Fears of An Apartment Exodus

Over the past month, there’s been no shortage of articles in the popular press describing how COVID has affected consumer’s housing preferences. Broadly speaking, the narrative describes a rush from apartments in the city to single-family homes in the suburbs. Taken to the extreme, a major shift in demand trends would present problems to apartment investors like us. Therefore, we wanted to dig into the data a bit and share some of our initial thoughts.

There’s no doubt that our new reality has shifted renters’ preference for single-family homes at the margin. In a global pandemic where work from home is increasingly accepted, why would you want to squeeze into an elevator or ride crowded subways or buses? Why indeed, when you can’t even enjoy your favorite restaurants, museums, and theaters.

That all seems reasonable. However, upon closer inspection, the reality looks quite different from the popular narrative. Let’s explore two interrelated topics that challenge this idea: Supply Constraints and Affordability.

Price is a Function of Supply and Demand

It had become conventional wisdom in the apartment investing space that millennials preferred to rent, and that homeownership would continue to decline for many years. The US homeownership rate had declined for more than a decade since peaking at 69% in Q4 of 2004. The trend was clear.

But then something interesting happened in Q2 of 2016: the US homeownership rate troughed at 62.9%. Since then, the same data series steadily INCREASED, hitting 65.3% in Q1 of 2020. At the same time, rental vacancy continued to decline, from its GFC peak of 11.1% in Q2 of 2009 to 6.6% in Q1 of 2020. You can see the data below courtesy of the St. Louis Fed.

This tells us that homeownership has been increasing at the same time that the vacancy rate for rental housing has been declining. The implication is that there is a broad lack of supply of housing at the national level, which is also consistent with the price of housing increasing above the rate of inflation.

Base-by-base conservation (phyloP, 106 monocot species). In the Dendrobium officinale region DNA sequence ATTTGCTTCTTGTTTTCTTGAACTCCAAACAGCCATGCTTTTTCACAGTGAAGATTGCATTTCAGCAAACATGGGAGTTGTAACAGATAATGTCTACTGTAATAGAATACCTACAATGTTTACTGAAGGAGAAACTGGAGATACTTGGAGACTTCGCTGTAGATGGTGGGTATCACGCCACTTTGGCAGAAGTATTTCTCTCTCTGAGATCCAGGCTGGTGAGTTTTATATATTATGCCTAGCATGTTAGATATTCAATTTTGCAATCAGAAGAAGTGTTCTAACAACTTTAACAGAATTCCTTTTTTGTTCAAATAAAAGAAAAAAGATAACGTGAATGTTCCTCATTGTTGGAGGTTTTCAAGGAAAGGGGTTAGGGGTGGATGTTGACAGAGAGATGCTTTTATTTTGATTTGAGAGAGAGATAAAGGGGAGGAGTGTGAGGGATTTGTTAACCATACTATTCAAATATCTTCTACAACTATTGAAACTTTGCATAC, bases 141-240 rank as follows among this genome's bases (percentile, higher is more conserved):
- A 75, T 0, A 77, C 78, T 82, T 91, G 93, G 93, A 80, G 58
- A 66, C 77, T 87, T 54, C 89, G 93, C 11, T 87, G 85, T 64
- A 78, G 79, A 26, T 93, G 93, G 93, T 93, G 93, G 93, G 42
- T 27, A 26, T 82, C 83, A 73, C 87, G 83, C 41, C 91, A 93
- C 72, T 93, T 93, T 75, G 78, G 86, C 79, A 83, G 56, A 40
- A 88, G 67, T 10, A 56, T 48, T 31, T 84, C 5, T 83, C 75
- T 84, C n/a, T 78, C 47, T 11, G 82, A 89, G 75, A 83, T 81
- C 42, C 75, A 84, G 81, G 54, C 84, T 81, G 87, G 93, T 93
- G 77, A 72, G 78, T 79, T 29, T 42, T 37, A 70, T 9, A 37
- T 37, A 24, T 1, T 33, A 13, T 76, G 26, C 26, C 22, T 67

The takeaway is that while rent vs. own may be a decision for any given person, it’s a false trade-off at the macro level. It’s not an unconstrained choice. Factors like growth in households, the available supply of housing-type to rent or buy, and the ability of a renter to choose to purchase a home all matter a lot.

Spoiler alert: the number of US households is still growing and supply is constrained. These two factors have conspired to strain housing affordability well before 2020.

US Census data shows that the growth in households has been rising faster than the general population due to a shift toward single-person households. Factors driving this change include a well-documented preference among millennials to defer major life decisions such as marriage and childbearing.

The Joint Center for Housing Studies of Harvard University does some of the best work in understanding the major trends across US housing. The lack of available housing supply is addressed in the opening text of their Comprehensive Report of the Nation’s Housing 2019. From the Executive Summary on page one:

Just as the recent housing downturn was longer and deeper than any other since the Great Depression, the residential construction rebound has been slower. Since reaching bottom in 2011 at just 633,000 new units, additions to the housing stock have grown at an average annual rate of just 10 percent. Despite these steady gains, completions and placements totaled only 1.2 million units last year—the lowest annual production, excluding 2008–2018, going back to 1982.

Clearly stated, we’re not building enough housing in this country, either to rent or to own.